Evidence has also shown that individuals with certain preexisting conditions are at a higher risk for having a more serious case and more complications with a coronavirus infection.
Scientists and clinicians are still working to understand why some COVID-19 patients have a mild case and others have much more serious complications – as well as what long-term implications of infection may be.
The bottom line is that everyone should take safety measures to avoid the coronavirus. That includes mask-wearing, keeping a safe distance (at least six feet) from other people and avoiding crowded places – especially indoors. Also, frequently wash your hands and avoid touching your face.
Those who have pancreatic cancer or are in contact with patients should be extra careful about these precautions.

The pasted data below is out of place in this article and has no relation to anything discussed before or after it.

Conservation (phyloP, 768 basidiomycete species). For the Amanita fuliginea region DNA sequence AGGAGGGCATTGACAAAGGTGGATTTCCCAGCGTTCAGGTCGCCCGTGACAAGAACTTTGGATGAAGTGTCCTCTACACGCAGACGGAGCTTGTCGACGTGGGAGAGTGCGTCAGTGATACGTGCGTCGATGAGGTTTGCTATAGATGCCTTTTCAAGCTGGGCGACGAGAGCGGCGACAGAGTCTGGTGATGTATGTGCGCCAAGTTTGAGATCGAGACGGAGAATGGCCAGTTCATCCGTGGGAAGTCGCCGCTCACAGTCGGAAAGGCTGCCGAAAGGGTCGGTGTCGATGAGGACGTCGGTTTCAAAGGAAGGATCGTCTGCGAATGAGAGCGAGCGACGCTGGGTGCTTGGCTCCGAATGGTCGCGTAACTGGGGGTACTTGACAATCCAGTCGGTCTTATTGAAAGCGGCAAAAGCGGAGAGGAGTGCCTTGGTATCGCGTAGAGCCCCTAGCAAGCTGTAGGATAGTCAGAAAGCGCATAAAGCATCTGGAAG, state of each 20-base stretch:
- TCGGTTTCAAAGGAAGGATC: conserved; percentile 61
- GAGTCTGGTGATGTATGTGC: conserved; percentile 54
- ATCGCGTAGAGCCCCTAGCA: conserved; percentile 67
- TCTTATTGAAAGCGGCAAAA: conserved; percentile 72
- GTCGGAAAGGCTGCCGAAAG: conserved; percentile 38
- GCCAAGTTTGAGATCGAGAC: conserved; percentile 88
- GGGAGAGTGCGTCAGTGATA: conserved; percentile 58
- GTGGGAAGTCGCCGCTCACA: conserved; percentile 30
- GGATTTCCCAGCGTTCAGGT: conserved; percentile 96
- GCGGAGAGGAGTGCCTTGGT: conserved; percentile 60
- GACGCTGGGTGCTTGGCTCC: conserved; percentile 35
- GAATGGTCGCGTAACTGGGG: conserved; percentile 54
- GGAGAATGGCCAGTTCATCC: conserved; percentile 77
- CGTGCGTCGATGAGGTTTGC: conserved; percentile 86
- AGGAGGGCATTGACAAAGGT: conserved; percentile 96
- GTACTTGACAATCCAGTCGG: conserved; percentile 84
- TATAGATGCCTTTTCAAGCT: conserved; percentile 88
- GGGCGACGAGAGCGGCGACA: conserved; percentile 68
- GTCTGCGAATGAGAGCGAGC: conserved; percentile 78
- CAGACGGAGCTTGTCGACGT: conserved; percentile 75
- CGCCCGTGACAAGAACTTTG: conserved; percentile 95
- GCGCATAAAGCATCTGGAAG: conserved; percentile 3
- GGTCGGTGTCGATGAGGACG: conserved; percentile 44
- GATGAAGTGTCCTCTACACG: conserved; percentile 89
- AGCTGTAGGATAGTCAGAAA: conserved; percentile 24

Stoll-D’Astice: For patients with pancreatic or other cancer types that have been diagnosed with COVID-19, the National Cancer Institute is conducting a large-scale study to learn more about how the virus affects people with cancer – and how the virus affects patients’ cancer and response to treatment.
An additional aim of the study is to “create a bank of data, blood samples, and images from people with COVID-19 and cancer for future research.”
The results will be important as we move forward through this pandemic and determine how to keep cancer patients safe.
What if I’m still afraid to go to a doctor’s office or hospital?
Stoll-D’Astice: With pancreatic cancer, time is of the essence. It’s critically important to get an accurate diagnosis, staging information and treatment recommendations from specialists, so you can devise your treatment plan and goals.